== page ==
For material A, quartz sand was chosen and material B was either fine sand, salt, or sugar, depending on the type of segregation studied. In the experiments with size segregation, fine sand particles were placed at the top trays expecting that the fine particles would move downwards, when the bed of particles was exposed to vibrations. For materials of same size and different density it is expected that the heavier particles will move downwards and lighter particles upwards, when the stack is exposed to vibrations. The ratio of the materials is 80 wt% of major component A and 20 wt% of minor component B of the total mass.

Results – Size Segregation For size segregation, experiments are performed with sand particles. Material A is coarse sand particles with a particle size distribution (PSD) of 710-1000µm or 500-710µm and the minor fine sand particles (material B) has a PSD of 212-250µm using the packing illustrated in Figure 2a.

Figure 3 –Comparison of quartz sand particles with PSD (500-710 µm) and (710-1000 µm) vibrated in 20 minutes at three amplitude settings; 0.2 mm (blue markers), 0.6 mm (red squared markers), and 1.0 mm (green triangle markers). The black line with filled circled markers are the starting conditions for fine particles in a stack with coarse particles of size 500-710 µm, and the black line with non-filled circle markers are starting conditions for a stack of size 710-1000 µm coarse sand particles. The x-axis is the stack height in cm. The y-axis is the weight percentage of fine particles (212-250µm).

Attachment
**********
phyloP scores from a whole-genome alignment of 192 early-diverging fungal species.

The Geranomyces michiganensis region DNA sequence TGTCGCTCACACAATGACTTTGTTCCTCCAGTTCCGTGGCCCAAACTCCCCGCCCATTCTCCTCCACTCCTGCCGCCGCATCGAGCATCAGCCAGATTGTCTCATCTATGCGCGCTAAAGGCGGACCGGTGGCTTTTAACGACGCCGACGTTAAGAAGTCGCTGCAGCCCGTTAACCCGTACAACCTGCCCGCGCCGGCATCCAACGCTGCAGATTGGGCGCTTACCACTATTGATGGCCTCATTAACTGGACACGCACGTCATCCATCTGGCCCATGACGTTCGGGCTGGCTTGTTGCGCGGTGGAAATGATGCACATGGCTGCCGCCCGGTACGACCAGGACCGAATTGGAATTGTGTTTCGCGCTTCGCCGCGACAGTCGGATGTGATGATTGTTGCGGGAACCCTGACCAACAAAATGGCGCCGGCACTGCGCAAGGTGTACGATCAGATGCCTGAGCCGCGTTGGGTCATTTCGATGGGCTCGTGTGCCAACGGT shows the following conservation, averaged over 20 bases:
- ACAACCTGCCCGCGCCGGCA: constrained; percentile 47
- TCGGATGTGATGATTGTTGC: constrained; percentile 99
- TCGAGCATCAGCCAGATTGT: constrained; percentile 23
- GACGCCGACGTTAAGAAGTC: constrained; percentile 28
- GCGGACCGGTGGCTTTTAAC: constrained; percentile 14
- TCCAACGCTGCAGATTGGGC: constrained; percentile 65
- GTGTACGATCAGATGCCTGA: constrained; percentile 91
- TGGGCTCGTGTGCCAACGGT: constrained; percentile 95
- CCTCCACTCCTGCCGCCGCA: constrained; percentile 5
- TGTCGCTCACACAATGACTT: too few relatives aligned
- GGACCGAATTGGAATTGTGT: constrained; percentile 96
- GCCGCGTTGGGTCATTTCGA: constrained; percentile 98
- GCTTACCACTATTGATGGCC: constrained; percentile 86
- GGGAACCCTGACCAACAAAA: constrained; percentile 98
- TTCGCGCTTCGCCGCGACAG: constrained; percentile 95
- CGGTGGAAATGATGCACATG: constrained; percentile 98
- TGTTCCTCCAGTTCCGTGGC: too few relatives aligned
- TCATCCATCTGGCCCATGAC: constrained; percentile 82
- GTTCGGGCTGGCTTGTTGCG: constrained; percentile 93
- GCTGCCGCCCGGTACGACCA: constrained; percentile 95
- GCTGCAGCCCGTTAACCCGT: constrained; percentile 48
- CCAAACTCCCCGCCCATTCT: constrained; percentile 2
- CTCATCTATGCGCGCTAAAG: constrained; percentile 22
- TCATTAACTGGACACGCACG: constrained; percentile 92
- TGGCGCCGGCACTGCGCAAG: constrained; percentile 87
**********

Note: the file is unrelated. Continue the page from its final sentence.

Figure 3 illustrates a comparison of coarse quartz sand particles vibrated in 20 minutes at three amplitude settings with the fine sand particles initially placed at the top of the stack, as shown above in Figure 2a. The results indicate that the amplitude has an effect on how the fine particles sift down between the coarser particles, but not much change occurs by increasing the amplitude from 0.6 to 1.0 mm. Clearly, the lowest vibration amplitude of 0.2 mm only gives very little sifting of the small sand particles. As expected better mixing of sand particles is observed with coarse particles with a PSD of 710-1000µm compared to 500-710µm. The difference in percolation of fine sand particles may be due to the voids between the coarse particles when the PSD of the coarse particles is decreased.

 

Density segregation

The difference in density of two particulate solids can also cause segregation. This is studied using sugar and sand particles, and salt and sand particles.

For experiments with sugar and sand particles, the lighter sugar particles are placed at the bottom of the stack as shown in Figure 2bvarying the operating time and amplitude. At 0.2 mm for both an operating time of 10 and 20 minutes the two trays near the bottom contain only sugar, but the third contains 56.3 wt% of sugar indicating that the sugar may have packed closer together exposed to vibrations as the tray located at 6-8 cm do not contain any sugar. It can be seen that there is a difference between an amplitude of 0.6 mm vibrated for 10 or 20 minutes. The difference may indicate that settings of an amplitude of 0.6 mm vibrating of 10 minutes are not enough for the heavier sand particles to move downwards in the stack pushing the lighter sugar particles upwards. The experiment with an amplitude of 0.6 mm and an operating time of 10 minutes has been reproduced where the same tendency was seen.